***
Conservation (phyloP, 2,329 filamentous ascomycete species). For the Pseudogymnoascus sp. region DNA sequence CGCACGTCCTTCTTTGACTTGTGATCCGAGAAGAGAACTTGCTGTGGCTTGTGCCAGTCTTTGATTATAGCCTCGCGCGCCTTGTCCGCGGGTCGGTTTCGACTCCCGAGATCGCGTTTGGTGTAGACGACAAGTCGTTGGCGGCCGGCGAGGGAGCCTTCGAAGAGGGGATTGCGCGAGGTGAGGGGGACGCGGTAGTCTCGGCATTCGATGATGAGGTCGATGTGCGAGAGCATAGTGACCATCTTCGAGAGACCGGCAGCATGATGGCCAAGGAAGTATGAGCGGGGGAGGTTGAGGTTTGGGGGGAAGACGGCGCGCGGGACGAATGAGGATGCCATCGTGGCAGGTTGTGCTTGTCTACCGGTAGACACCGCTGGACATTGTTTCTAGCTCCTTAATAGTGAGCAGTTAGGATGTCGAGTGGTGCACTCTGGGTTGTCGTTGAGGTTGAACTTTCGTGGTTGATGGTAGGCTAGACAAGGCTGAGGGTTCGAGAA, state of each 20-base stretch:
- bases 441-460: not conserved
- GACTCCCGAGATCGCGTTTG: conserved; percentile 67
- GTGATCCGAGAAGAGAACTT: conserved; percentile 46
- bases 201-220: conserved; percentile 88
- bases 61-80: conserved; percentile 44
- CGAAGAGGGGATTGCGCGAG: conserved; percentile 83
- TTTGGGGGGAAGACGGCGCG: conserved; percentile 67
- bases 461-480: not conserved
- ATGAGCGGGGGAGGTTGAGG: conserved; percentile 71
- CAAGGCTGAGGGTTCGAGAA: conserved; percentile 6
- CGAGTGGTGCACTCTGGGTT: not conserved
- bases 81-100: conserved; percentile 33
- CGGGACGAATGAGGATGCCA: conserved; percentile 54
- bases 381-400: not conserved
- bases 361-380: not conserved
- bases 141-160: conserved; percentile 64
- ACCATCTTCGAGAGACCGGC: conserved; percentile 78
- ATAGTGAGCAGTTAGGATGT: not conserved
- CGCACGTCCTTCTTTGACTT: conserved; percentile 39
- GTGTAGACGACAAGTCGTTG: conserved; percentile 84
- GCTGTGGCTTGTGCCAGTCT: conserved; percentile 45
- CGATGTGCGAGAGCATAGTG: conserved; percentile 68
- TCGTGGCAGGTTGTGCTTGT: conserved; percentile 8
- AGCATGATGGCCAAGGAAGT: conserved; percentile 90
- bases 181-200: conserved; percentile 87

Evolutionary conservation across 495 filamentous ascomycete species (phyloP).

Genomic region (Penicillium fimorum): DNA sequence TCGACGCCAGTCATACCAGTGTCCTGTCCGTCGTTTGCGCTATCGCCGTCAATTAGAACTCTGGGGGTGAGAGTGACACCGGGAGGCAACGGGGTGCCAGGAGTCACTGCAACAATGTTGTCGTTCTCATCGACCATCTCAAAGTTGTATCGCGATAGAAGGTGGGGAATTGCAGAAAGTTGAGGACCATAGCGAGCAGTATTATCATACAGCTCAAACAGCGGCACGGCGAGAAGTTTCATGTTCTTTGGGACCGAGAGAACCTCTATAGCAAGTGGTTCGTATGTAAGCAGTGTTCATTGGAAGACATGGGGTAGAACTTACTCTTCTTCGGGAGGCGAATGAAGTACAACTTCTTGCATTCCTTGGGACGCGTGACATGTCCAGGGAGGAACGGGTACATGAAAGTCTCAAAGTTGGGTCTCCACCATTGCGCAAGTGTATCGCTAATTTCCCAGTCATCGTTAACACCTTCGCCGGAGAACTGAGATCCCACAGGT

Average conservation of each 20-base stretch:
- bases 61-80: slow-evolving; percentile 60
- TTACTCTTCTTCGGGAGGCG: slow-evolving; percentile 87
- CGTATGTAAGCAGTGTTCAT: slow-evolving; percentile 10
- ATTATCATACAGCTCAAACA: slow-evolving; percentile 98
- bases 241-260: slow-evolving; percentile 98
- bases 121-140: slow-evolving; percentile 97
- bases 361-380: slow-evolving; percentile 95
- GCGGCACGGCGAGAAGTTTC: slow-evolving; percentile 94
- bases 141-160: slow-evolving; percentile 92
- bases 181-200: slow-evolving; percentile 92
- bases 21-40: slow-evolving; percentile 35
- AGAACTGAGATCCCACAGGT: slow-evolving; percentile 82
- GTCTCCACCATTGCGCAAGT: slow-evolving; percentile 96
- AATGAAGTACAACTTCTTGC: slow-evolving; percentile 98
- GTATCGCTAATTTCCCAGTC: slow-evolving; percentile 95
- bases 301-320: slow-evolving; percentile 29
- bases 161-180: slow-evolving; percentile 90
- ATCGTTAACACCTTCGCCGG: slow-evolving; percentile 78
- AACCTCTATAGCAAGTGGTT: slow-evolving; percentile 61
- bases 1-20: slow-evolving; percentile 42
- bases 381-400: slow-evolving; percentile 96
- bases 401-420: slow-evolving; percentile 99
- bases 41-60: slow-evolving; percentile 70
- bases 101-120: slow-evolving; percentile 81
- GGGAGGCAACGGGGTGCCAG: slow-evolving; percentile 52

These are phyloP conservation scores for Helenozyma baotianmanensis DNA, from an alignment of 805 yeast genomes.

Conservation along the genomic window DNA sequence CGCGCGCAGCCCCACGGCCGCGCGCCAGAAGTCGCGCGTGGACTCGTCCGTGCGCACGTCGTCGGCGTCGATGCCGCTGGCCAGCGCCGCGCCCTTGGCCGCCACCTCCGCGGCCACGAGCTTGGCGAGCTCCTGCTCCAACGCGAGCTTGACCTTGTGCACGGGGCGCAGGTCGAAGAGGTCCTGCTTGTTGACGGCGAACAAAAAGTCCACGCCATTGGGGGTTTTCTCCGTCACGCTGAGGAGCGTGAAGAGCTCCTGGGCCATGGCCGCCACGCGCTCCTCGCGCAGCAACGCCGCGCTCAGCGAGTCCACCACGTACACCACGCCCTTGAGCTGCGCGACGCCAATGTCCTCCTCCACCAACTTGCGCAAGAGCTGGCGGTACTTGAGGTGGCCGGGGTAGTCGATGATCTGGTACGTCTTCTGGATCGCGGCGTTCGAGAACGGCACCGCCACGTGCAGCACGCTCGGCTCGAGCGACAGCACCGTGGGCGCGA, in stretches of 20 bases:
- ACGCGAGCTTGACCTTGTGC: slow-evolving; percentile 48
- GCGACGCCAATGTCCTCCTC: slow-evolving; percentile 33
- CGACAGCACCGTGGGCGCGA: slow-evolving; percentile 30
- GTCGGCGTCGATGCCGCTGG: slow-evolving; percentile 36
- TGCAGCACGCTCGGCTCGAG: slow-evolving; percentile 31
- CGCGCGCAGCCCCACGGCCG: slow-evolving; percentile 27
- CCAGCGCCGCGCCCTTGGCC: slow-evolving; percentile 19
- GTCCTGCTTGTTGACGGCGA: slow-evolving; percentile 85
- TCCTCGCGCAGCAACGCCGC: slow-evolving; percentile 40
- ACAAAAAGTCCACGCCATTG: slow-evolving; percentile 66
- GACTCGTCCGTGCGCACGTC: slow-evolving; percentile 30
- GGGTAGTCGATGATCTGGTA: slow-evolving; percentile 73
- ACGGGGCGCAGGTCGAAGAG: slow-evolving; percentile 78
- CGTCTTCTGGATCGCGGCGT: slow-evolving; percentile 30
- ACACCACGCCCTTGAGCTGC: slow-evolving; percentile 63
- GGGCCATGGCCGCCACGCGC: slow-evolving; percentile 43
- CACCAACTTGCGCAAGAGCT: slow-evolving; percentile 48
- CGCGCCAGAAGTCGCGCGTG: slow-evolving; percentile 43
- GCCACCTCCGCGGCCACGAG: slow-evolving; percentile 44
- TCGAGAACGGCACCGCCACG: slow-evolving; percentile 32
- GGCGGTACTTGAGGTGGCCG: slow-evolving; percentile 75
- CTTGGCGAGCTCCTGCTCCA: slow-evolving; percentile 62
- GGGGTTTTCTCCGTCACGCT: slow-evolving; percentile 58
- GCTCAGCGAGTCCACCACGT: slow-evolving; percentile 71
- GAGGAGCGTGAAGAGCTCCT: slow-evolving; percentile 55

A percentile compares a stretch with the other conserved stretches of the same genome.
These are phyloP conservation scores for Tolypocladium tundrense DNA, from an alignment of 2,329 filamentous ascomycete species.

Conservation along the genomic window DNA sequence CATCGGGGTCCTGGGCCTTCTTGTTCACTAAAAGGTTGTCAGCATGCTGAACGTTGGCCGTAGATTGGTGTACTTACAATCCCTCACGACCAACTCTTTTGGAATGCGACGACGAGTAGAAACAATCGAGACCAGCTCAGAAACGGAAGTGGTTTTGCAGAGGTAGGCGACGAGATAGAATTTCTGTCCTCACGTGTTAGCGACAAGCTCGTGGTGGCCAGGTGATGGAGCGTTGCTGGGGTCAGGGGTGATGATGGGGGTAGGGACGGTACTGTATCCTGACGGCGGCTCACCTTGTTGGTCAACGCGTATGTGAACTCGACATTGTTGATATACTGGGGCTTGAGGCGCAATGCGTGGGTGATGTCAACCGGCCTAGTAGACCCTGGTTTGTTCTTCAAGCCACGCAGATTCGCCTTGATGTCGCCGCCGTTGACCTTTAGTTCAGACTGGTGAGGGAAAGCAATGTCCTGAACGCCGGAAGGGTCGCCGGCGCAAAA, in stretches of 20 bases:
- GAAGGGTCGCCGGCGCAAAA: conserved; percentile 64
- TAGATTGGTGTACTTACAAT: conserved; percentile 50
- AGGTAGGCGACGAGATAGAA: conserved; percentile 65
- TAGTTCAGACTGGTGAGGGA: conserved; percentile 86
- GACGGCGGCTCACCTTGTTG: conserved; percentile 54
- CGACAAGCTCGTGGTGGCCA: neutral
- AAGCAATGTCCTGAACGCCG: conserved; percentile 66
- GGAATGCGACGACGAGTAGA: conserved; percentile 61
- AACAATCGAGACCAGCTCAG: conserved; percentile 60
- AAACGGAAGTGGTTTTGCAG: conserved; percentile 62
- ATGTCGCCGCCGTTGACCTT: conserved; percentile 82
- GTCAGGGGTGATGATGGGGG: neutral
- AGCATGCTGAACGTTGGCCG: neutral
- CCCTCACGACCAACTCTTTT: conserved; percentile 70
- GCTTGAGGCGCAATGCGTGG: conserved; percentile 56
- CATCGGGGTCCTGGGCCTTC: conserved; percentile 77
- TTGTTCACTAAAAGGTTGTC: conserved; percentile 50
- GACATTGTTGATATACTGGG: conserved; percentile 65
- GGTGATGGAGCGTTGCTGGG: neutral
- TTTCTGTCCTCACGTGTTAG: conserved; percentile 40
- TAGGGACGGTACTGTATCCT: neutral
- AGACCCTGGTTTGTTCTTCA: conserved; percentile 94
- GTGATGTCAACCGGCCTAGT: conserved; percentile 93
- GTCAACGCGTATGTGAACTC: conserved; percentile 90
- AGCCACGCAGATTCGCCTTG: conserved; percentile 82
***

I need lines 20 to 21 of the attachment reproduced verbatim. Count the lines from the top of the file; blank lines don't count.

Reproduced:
- CGCACGTCCTTCTTTGACTT: conserved; percentile 39
- GTGTAGACGACAAGTCGTTG: conserved; percentile 84